Sand:

Advantages:

  • Sand is highly absorbent and allows good drainage.
  • The surface is soft making it one of the most forgiving bedding materials for a horse’s legs.
  • Even if the sand is wet it rarely gets slippery.
  • Sand is often one of the most affordable bedding materials.

Disadvantages:

  • Pure and newly laid sand does not compact well, creating potentially dangerous tracks and pockets.
  • Because sand does not compact well, stalls must be raked daily to assure a smooth, safe surface.
  • Sand can retain dampness in cold weather, which can be uncomfortable.
  • Sand tends to have a drying effect on horse hooves.
  • Sand mixed with other bedding material can be a hassle to clean and should be replaced frequently.
  • Horses could ingest sand which could lead to possible intestinal impaction and colic.

Mattresses:

Advantages:

  • Mattresses provide a comfortable surface.
  • Because mattresses provide a more level surface, they can reduce the risk of slippage.
  • Foam and rubber mats provide insulation for a more comfortable and warm environment during the winter.
  • Mattresses tend to have a long life with added ability to withstand continued use.
  • Horses bedded on mattresses are less likely to ingest sand or wood chips.
  • Mattresses with a waterproof top cover can reduce maintenance.

Disadvantages:

  • Foam mattresses without top covers may retain odor and moisture.
  • Mattresses can be expensive; however, many come with a warranty.

When it comes to choosing a stall surface for your horse, for the best return on investment and overall comfort, it pays to choose SuperStall® by IGK Equestrian. In addition to all the advantages listed above, SuperStall features a waterproof, woven top cover which creates a “moisture tray” that allows urine and feces to be captured on top and removed with the bedding. This helps to reduce labor, disposal efforts and cost. Best of all, SuperStall comes with a 5-year warranty.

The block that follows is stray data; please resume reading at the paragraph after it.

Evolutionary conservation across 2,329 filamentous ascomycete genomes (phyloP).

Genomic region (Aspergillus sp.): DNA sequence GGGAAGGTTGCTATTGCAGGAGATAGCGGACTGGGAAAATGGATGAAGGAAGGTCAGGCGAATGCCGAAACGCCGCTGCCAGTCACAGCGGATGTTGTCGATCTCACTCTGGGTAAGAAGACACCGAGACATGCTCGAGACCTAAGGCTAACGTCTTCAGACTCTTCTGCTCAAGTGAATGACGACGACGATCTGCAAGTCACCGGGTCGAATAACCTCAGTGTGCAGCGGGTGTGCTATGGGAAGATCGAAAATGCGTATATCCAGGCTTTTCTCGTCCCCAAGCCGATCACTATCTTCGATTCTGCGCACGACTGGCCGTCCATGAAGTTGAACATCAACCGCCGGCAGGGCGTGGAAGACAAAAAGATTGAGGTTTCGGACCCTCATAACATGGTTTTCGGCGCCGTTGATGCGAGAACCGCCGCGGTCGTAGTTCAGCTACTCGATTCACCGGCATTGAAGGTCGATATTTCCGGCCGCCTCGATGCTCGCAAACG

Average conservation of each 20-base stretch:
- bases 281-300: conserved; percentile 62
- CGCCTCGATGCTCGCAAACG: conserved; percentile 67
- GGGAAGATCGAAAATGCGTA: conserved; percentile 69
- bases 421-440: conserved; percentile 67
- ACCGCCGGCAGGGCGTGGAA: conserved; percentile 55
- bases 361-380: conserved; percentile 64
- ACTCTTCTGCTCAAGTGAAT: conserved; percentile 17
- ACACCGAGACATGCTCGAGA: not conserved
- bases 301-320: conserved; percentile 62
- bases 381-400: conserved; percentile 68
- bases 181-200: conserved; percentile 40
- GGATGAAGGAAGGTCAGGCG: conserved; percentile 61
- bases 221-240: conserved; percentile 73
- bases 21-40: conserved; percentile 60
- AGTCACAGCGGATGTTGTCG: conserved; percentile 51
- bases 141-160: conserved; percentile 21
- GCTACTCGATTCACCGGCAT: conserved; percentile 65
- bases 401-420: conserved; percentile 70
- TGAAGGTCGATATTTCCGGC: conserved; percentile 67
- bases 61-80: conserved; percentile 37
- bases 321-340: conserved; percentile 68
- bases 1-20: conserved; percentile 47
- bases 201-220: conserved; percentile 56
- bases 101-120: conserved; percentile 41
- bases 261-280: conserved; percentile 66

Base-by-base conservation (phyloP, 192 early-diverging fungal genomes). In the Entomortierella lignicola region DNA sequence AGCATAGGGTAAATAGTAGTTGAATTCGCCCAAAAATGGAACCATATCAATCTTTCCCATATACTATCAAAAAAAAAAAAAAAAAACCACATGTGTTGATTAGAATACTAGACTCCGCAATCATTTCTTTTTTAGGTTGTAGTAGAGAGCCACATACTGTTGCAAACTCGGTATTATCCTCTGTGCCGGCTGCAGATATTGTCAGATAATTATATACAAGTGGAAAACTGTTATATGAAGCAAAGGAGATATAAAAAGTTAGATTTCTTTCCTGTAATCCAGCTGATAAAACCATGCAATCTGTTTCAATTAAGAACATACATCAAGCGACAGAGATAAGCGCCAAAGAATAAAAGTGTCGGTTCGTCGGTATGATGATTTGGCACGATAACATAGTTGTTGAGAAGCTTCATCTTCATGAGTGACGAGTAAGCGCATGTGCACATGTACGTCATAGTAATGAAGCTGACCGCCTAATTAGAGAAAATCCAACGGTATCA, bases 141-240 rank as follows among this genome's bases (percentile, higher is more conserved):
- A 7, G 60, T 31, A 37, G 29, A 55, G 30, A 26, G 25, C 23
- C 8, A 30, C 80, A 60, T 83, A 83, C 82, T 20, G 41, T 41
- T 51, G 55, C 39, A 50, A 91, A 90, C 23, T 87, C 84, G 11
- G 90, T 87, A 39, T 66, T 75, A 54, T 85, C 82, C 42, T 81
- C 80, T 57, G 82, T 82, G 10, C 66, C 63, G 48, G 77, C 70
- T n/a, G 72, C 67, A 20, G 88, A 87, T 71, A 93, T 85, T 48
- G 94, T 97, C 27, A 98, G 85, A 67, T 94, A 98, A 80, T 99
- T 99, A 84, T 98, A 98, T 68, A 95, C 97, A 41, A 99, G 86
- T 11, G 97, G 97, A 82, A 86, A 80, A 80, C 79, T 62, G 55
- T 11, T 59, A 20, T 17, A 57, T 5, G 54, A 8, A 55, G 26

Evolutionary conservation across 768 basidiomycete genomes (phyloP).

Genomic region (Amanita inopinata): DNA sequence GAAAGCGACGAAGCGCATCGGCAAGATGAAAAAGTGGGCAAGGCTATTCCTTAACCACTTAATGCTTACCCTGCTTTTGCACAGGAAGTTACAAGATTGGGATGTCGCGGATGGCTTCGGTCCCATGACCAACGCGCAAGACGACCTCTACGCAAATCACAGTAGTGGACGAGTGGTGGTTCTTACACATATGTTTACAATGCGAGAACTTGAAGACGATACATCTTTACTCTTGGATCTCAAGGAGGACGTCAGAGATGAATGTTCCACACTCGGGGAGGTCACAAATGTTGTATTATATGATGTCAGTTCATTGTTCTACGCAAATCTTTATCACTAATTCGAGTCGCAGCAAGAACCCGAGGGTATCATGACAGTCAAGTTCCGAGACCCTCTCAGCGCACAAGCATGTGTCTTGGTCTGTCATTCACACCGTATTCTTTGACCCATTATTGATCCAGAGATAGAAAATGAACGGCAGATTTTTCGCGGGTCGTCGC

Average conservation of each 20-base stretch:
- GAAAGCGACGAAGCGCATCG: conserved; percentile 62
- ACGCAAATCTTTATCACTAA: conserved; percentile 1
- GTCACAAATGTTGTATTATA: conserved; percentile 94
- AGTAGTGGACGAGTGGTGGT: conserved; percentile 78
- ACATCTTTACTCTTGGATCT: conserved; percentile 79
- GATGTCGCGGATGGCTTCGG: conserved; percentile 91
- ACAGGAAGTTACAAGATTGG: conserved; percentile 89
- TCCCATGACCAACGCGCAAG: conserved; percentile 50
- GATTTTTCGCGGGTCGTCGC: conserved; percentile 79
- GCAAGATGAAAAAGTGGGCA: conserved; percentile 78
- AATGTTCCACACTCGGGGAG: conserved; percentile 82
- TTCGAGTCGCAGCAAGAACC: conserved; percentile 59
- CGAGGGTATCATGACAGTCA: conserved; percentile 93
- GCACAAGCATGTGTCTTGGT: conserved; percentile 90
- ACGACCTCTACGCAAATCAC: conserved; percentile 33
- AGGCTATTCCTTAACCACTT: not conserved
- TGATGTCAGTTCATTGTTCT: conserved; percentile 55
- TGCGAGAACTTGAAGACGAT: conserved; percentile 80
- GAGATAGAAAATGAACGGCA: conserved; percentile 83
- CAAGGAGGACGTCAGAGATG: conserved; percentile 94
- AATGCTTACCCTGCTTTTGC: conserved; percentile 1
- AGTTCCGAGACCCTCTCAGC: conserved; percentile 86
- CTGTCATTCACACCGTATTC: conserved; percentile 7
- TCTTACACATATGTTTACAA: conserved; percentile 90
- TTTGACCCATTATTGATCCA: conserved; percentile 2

Which bedding do you prefer? Sand or Mattresses?

Horse Stalls Can “Go Green” Too!

October 26, 2012

Horse Stalls Going GreenThe popularity of “going green” has been ingrained into our everyday lives. You may be pleasantly surprised to learn you can make environmentally-friendly choices when it comes to your horse’s bedding, too. Just follow the three R’s: Reduce, Recycle and Reuse.

Reduce: Stalls bedded with wood shavings, straw, sawdust and shredded newspapers absorb a lot of moisture. These materials need to be constantly changed and disposed of to ensure dryness. Reducing the amount of bedding you use reduces the amount going into your local landfill.

Recycle:  Although you shouldn’t “recycle” bedding for obvious hygienic reasons consider using bedding materials that are themselves recycled, such as newspaper or sawdust. And consider the actual stall comfort product that contains recycled shoe soles or tire rubber, even recycled memory foam!

Reuse:  Choose mattresses designed to last horse after horse, year after year. Unsure about the lifespan of your mattress? Ask about the warranty!

Going green is easier with SuperStall®, a foam mattress manufactured by IGK Equestrian. This bedding option reduces wasted materials, eliminates potential hygienic problems caused by “recycled” bedding, and lastly ensures durability and comfort for years to come.

“How do you practice “going green” when it comes to bedding?

Is Your Horse Eating In Bed?

September 27, 2012

Cut back on bedding with SuperStallAccording to a recent university study, researchers looking at horses on restricted calorie diets found that nearly half of them were ingesting wood shavings in their stalls.

Wood shavings aren’t a horse’s “go-to” snack, but when they are put on a diet, bedding can look pretty tasty. Although all the horses in the study remained healthy, ingesting wood shavings can cause potentially serious digestive problems, including colic, and should be discouraged.

If your horse is eating his bedding, one obvious solution is to reduce the amount of bedding in the stall. The SuperStall™ Memory Foam Mattress by IGK Equestrian features a waterproof woven top cover that fits wall-to wall within the box stall, creating a “moisture tray” that allows all liquids and manure to be captured on top and easily removed with the bedding. This not only reduces the amount of bedding needed to provide comfort (or a snack), but also reduced odor, labor to muck out stalls, and disposal costs.

The SuperStall™ Top Cover is constructed of tough fabric that can be custom fit for everything from a 12’ x 12’ box stall to a 12’ x 24’ foaling stall

Have you ever caught your horse snacking in bed? What did you do?